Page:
Master in City & Technology 2019/20 – Term III
Seminar Name: Digital Tools & Big Data III – Big data and Simulation
Total Hours: 20 hours
Faculty: Diego Pajarito

The space-time cube for a single person. In paper by E. Dolaciho B., H. Laksmiwati and Y. Widyani in IEEEXplore

Course Abstract

Big data is neither an isolated discipline nor the last step in the analysis. The vast amount of tools used in big data are also the building blocks of strong analysis processes within organizations. Due to the complex nature of the urban analysis, there are multiple disciplines and approaches involved. Advanced architecture techniques consider digital tools a fundamental piece when it comes to urban design and, therefore, big data techniques as part of the overall arrangement. This third and last part of the course on digital tools and big data looks for the integration of big data and simulation within urban design. The course is planned and executed together within two other courses of the third term, the main master seminar and the course on design tools.

Considering the multiple interfaces existing between big data analysis and other disciplines, this course will explore the bi-directional links between analysis and simulation. Additionally, using the common baseline of digital tools for the two disciplines, students will gain experience in establishing workflows to integrate tasks such as data collection, cleaning, evaluation and interoperation.

The aim of the course is composed of two specific goals. First, to gain experience in the evaluation and preparation of datasets needed to simulate urban issues through big data techniques (e.g., capture, clean, format and visualise). And second, to analyze the spatial and temporal dimensions of datasets describing urban dynamics (e.g., satellite images, spatial, socio-economic and demographic indicators).

The course starts with a review of the data commonly used to evaluate physical changes in the urban environment as well as the tools and algorithms used to estimate those changes. Later, the course will analyse the trends and spatial dispersion from historical official data, commonly used in urban design, with a combination of advanced analytics techniques and contrasts against the insights coming from crowdsourced datasets.

The second part of the course will align with individual approaches derived from the master studio sessions. At this point, students will build and implement and strategy to streamline the previously acquired skills and project-specific techniques under the orientation of the faculty. A final set of exercises will provide a wider perspective of big data tools used in professional scenarios (e.g., linked data, resource optimization, cloud services, among others) to prepare students for the future challenges.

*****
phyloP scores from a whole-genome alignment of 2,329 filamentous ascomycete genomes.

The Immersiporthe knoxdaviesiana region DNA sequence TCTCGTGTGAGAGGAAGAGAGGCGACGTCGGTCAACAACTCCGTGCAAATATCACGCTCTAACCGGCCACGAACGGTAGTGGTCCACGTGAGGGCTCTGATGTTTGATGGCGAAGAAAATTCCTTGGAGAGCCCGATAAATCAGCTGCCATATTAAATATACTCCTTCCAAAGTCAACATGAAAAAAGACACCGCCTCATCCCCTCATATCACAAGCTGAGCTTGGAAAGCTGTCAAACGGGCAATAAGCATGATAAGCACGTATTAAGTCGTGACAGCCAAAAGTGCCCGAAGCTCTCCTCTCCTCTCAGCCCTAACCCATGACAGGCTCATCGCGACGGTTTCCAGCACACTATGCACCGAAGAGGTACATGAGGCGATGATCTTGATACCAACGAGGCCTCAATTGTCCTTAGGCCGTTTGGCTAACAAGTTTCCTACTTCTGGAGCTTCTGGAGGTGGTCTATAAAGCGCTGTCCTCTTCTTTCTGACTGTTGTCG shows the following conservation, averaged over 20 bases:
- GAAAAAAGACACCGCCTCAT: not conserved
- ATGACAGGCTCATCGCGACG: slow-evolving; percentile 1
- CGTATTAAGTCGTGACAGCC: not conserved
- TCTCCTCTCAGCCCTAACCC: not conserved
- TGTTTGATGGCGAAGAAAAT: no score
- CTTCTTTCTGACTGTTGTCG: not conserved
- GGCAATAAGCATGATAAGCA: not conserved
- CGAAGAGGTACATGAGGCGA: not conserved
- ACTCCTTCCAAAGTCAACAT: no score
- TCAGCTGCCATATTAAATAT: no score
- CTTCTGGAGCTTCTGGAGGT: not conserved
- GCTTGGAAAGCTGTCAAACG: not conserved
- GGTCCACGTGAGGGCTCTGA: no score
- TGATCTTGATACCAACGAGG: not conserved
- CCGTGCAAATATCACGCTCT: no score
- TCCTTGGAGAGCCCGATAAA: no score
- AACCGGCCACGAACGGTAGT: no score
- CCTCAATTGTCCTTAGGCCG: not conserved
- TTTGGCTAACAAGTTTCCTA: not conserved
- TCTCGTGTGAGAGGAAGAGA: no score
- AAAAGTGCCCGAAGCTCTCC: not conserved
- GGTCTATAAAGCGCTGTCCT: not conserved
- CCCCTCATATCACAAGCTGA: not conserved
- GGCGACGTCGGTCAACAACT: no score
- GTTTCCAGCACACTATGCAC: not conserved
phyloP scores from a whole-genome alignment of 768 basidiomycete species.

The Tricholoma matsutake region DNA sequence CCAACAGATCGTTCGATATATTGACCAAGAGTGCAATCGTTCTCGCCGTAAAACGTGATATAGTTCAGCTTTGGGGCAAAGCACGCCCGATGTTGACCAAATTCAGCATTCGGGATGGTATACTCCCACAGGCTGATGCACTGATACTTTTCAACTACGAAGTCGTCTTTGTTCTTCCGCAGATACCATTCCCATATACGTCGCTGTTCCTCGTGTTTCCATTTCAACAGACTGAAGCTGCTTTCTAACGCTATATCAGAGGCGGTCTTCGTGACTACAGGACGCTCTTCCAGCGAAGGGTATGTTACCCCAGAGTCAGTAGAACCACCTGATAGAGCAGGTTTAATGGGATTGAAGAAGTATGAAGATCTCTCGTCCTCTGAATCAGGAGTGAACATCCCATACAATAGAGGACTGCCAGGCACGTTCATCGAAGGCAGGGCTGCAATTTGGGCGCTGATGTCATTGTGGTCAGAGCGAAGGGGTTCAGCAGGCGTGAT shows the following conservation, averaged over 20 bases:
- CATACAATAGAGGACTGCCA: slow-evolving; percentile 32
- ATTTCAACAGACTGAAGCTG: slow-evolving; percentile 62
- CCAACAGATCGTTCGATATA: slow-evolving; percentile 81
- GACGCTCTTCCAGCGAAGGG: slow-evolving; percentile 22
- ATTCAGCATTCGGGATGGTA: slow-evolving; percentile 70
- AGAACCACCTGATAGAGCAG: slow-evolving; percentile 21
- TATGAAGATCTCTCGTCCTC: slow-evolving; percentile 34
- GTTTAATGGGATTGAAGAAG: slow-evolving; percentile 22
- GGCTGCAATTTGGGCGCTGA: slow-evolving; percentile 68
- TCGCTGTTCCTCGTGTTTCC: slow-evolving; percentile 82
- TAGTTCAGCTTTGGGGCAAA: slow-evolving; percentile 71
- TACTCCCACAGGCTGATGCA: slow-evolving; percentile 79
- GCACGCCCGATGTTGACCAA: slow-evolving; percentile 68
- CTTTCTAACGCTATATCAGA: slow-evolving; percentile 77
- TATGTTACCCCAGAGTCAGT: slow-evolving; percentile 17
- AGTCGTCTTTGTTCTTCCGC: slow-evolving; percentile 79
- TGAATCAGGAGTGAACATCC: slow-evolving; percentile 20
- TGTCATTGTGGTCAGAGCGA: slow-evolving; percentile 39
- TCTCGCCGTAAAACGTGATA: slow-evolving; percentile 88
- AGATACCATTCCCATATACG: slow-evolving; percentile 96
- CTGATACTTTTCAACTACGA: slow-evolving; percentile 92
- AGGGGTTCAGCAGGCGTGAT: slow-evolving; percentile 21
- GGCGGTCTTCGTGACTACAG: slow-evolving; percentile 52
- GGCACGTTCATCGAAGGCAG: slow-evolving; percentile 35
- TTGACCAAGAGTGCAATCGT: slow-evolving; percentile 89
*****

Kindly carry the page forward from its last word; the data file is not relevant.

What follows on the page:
The course ends up the series of courses lying between data science and advanced architecture. These courses offered a broad combination of concepts and applications and set the foundations for future research carried on by cities. The students of the Master in City and Technology would certainly put their hands on state-of-the-art techniques during this last year.


Diego Pajarito got his PhD in Geoinformatics as part of a Marie Curie ITN Action – Joint doctorate between the Universities of Münster, Universitat Jaume I and Universidade Nova de Lisboa (2018), and the MSc in Information and Communication Sciences from Universidad Distrital de Bogotá (2014). He has performed research for the spatio-temporal analysis of sustainable transport and other urban systems as well as for data collection techniques through mobile devices and crowdsourced data collection. Diego’s interests are the simplification of data collection and analysis for non-expert audiences when it comes to considering it within a geographical context. He has been a lecturer of courses on spatial analysis, big data and spatial databases in Colombia, Universidad Distrital (2010-2015) and Universidad Autonoma de Bucaramanga (2014). He has also been a consultant for geospatial analysis and high-performance computing for different agencies in Colombia such as the Ministry of Agriculture (2010-2015), Institute of Environmental, meteorological affairs (2010, 2012, 2014), Ministry of Justice (2014), Geographical Institute (2007-2010), among others. Daniel is the “Data Scientist” of IAAC’s Advanced Architecture Group and seminar faculty of the MaCT.